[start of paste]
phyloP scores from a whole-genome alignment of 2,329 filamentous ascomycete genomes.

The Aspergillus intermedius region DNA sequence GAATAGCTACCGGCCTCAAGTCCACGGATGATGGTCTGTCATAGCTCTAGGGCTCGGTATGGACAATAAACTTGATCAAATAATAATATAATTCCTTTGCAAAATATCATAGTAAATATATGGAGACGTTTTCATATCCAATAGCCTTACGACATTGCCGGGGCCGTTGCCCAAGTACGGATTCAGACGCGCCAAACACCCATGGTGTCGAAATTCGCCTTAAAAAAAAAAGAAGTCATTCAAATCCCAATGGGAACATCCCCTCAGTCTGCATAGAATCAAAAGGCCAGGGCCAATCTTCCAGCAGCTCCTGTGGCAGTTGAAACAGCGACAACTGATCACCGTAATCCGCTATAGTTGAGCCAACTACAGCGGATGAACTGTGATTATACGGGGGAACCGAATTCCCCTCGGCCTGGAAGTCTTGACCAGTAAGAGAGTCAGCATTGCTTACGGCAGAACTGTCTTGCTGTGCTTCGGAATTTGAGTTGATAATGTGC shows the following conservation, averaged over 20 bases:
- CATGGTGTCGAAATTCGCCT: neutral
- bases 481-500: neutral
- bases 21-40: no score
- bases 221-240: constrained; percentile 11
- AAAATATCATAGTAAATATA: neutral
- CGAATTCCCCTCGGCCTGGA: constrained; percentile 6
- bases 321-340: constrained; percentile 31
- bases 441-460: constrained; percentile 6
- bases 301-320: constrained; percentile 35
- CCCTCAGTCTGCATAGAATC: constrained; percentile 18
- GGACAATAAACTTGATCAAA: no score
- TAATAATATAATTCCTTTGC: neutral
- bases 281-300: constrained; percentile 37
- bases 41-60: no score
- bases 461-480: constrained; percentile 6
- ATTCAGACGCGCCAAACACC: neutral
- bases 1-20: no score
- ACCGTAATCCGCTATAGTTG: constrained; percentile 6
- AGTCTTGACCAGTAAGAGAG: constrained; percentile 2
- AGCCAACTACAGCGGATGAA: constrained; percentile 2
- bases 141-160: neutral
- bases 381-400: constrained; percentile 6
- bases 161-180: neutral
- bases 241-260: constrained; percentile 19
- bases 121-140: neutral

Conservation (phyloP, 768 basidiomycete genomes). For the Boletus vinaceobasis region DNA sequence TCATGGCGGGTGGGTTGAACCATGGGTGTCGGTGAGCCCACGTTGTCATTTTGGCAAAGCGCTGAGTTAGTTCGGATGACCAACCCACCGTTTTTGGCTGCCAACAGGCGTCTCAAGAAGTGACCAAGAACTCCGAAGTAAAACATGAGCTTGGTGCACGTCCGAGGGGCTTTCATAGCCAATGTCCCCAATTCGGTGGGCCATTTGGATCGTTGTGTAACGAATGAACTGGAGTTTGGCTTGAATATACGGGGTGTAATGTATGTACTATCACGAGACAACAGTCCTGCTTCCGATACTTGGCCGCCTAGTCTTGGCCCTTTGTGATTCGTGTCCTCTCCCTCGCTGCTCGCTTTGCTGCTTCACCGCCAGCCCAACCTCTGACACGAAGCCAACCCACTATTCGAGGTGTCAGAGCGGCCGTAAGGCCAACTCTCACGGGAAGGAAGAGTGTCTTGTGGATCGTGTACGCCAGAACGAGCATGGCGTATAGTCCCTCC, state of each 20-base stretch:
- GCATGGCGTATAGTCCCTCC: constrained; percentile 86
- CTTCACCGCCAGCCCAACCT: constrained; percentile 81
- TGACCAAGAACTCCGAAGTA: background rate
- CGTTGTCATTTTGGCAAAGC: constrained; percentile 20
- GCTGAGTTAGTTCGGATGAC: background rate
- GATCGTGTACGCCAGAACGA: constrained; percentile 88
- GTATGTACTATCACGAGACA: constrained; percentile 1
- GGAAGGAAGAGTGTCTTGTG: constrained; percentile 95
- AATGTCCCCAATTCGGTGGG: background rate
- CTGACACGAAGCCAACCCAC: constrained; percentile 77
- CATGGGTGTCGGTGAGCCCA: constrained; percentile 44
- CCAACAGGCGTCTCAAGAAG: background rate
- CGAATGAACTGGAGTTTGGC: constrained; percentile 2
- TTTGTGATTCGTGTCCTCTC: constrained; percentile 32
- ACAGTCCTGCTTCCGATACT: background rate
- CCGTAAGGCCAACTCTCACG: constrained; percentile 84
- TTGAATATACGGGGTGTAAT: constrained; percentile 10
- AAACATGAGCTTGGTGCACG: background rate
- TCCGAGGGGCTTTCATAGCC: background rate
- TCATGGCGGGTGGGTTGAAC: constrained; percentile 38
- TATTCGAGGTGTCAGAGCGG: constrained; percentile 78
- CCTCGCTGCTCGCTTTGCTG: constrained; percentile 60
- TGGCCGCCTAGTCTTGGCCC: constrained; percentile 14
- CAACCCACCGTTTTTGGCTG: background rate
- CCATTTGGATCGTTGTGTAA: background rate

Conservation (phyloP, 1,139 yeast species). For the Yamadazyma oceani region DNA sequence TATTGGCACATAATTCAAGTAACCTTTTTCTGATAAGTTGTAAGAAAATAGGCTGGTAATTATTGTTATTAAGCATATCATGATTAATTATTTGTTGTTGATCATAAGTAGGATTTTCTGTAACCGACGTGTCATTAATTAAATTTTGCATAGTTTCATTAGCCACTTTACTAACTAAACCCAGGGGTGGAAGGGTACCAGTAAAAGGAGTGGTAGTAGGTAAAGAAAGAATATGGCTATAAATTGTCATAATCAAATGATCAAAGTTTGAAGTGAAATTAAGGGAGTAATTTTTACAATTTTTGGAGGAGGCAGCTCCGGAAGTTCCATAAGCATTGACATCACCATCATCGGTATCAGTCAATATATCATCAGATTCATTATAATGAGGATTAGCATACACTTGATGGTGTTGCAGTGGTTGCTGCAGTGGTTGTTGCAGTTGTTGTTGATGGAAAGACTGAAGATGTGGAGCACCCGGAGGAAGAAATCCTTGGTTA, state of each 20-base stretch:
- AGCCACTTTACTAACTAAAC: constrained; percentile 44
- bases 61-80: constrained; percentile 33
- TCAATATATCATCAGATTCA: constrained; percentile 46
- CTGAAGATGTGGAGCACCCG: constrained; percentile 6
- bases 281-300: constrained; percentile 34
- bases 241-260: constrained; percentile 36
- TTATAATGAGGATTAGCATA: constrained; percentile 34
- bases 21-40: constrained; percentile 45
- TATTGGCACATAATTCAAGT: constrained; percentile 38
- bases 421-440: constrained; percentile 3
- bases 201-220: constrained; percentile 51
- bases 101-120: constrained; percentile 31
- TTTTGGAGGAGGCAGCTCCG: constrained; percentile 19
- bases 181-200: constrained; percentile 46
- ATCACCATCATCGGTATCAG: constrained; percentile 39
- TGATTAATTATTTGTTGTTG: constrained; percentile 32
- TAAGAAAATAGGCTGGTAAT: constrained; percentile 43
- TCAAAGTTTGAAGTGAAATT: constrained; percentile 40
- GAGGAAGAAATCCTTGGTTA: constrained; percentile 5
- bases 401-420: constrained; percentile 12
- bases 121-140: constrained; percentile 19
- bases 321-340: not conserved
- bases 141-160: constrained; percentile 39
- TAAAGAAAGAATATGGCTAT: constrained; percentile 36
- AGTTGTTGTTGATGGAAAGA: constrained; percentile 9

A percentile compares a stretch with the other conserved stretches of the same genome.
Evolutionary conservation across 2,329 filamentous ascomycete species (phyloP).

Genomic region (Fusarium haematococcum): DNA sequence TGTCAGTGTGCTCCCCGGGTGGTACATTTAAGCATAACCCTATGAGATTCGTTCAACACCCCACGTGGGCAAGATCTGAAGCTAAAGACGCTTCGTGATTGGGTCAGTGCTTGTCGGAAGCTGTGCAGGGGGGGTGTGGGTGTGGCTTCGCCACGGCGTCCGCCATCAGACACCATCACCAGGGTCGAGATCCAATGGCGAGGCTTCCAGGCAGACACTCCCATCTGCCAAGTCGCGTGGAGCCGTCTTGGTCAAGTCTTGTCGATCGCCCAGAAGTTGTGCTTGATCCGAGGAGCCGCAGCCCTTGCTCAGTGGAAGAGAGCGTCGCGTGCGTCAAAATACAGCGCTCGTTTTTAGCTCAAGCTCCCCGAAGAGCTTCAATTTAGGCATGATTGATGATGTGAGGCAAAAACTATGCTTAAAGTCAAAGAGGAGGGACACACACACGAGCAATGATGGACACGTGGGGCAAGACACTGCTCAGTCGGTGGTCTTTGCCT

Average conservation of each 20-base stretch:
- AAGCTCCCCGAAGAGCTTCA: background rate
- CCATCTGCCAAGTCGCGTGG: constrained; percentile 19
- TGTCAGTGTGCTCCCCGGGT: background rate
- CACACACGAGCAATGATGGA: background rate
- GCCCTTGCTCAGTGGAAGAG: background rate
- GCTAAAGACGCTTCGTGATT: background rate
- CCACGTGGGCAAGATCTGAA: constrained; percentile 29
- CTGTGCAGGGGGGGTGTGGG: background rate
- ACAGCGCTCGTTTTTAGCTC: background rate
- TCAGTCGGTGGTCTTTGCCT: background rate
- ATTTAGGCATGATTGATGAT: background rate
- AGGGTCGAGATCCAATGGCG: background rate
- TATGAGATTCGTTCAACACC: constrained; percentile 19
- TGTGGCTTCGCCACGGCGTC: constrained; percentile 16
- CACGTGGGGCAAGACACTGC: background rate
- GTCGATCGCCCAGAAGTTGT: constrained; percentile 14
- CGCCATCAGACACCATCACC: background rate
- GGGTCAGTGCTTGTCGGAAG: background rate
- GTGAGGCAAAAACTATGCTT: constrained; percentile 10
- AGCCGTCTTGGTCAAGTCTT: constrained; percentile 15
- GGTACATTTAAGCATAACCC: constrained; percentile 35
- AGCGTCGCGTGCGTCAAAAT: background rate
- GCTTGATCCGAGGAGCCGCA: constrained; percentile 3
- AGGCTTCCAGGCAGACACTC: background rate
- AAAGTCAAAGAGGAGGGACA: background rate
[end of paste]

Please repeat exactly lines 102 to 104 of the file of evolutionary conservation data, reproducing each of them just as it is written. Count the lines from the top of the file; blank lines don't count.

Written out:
- GTGAGGCAAAAACTATGCTT: constrained; percentile 10
- AGCCGTCTTGGTCAAGTCTT: constrained; percentile 15
- GGTACATTTAAGCATAACCC: constrained; percentile 35